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Cerebral arteriovenous malformations (AVMs) are vascular abnormalities consisting of direct connections from arteries to veins through an intervening network of low-resistance vessels called the nidus, rather than through normal capillary beds, thereby resulting in altered hemodynamics.1 Consequently, the characterization of cerebral AVM hemodynamics is of significant interest in the evaluation and management of AVMs. Indeed, the management of unruptured AVMs is debatable, which is largely owing to our lack of understanding of the anatomical and hemodynamic features of AVMs that are associated with increased hemorrhage risk.2–4 DSA provides anatomical imaging of AVMs and also a real-time assessment of hemodynamics due to rapid acquisition of quantitative data in the neuroendovascular surgery suite. Thus the information obtained from DSA may significantly affect the treatment of patients with AVMs.5–8
The hemodynamic evaluation of AVMs using DSA has been reported in the literature5 ,6 and can be performed in conjunction with commercially available software, such as syngo iFlow (Siemens Healthineers, Erlangen, Germany) and AngioViz (GE Healthcare, Chicago, USA).9 ,10 However, these techniques have not been validated against true flow measurements. Here, we introduce a new method of DSA image processing to determine cerebral AVM hemodynamics and correlate arterial-to-venous time (A-Vt) obtained with this technique and iFlow transit times with AVM flow measured by quantitative magnetic resonance angiography (QMRA).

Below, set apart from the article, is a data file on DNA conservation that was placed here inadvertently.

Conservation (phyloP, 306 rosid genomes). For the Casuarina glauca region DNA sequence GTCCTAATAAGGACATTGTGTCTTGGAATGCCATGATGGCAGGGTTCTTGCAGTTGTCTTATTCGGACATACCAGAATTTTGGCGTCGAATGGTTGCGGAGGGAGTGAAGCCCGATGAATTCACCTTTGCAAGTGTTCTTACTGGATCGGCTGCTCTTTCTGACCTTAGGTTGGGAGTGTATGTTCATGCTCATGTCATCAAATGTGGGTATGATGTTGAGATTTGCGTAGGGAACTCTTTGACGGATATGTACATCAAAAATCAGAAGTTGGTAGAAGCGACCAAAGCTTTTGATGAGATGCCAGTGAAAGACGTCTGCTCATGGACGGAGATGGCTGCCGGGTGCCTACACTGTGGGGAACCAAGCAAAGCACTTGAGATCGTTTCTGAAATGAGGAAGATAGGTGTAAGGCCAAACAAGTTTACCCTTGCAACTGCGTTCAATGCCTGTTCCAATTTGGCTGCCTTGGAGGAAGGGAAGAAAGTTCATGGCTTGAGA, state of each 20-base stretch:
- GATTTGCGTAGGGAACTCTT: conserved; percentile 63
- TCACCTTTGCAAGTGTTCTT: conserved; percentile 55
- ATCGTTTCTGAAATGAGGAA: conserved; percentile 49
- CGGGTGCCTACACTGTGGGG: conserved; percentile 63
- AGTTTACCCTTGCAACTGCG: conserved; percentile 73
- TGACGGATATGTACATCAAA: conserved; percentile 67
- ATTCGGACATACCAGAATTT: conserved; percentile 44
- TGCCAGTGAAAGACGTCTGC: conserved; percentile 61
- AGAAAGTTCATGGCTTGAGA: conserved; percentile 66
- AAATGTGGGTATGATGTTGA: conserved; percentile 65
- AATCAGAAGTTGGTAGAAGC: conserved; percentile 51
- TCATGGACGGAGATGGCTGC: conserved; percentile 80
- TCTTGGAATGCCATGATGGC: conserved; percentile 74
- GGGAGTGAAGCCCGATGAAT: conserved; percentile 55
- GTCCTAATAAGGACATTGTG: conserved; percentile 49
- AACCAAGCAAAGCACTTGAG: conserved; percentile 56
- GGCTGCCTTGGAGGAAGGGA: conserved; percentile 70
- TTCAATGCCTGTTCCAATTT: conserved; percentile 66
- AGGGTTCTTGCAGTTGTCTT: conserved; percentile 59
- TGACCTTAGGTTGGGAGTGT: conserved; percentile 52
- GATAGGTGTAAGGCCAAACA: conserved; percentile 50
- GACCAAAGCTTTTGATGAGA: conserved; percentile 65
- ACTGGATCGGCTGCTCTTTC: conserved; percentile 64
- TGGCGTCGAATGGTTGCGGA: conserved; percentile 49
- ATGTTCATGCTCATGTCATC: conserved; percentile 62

Materials and methods
Following institutional review board approval, records of patients with a cerebral AVM evaluated at our institution between 2007 and 2016 were retrospectively reviewed. Patients were included if they had DSA and QMRA studies obtained before any treatment. Patients with infratentorial AVMs were not included in this study.